Some Asian carp are likely living in southern Lake Michigan and western Lake Erie, according to scientists at the University of Notre Dame. Researchers recently announced that they found more Asian carp DNA in western Lake Erie and southern Lake Michigan. The study contradicted government claims that Asian carp DNA found in those lakes likely came from bird feces or stormwater runoff from cities.
“The most plausible explanation is still that there are some carp out there,” Christopher Jerde of the University of Notre Dame, the lead author, told The Associated Press in a telephone interview. “We can be cautiously optimistic … that we’re not at the point where they’ll start reproducing, spreading further and doing serious damage.”
How will government agencies prevent Asian carp that are likely in Lake Erie and Lake Michigan from reproducing? And is it possible to keep massive populations of Asian carp that are bearing down on the Great Lakes via several rivers from invading the lakes? No one knows. (Check out this graphic see the Asian carp’s steady advance toward the Great Lakes)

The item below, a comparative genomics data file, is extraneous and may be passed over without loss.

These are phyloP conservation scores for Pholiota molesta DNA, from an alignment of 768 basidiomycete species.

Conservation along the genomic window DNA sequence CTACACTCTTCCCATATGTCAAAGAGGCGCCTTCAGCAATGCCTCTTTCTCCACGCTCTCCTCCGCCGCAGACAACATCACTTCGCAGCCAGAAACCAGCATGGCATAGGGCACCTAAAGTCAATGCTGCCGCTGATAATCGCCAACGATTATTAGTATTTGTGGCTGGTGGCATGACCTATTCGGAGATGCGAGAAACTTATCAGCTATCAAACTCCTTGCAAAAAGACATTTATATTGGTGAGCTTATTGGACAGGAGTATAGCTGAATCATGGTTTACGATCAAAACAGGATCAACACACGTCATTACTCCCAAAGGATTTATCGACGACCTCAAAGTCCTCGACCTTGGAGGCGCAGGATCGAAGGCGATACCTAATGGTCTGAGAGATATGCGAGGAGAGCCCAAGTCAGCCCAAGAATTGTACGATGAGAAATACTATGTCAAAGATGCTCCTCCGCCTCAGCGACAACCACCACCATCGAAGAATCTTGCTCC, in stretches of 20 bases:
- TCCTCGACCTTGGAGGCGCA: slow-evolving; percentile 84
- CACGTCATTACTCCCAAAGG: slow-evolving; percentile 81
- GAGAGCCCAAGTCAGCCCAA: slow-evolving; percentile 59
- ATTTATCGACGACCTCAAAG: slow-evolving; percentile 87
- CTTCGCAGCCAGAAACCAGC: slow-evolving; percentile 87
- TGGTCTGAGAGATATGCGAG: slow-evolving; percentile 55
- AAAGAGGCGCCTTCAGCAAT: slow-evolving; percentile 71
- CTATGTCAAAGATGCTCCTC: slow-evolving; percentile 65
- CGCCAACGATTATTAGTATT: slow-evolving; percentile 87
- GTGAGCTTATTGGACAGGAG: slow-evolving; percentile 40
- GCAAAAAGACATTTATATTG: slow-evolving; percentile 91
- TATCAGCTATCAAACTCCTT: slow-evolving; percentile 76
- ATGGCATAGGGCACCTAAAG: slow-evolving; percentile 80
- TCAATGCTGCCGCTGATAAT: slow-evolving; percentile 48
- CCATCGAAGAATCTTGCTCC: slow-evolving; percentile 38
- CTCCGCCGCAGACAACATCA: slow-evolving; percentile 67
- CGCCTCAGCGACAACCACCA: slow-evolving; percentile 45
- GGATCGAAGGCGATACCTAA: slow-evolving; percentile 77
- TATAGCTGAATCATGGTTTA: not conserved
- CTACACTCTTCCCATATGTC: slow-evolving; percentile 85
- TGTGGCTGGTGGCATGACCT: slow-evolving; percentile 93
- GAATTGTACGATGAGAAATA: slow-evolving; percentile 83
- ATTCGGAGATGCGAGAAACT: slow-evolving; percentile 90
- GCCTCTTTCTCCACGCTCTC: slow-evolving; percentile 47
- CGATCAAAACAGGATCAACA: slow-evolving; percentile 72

I don’t mean to be a pessimist, but I fear the Notre Dame scientists are documenting the leading edge of the next Great Lakes disaster. For that reason, I’ve adjusted the Asian Carp Doomsday Clock to 11:59 — one minute before the witching hour of midnight. This clock strikes midnight if or when scientists find a reproducing population of Asian carp in any of the five Great Lakes. I hope and pray that that day never arrives, but I’m also a realist.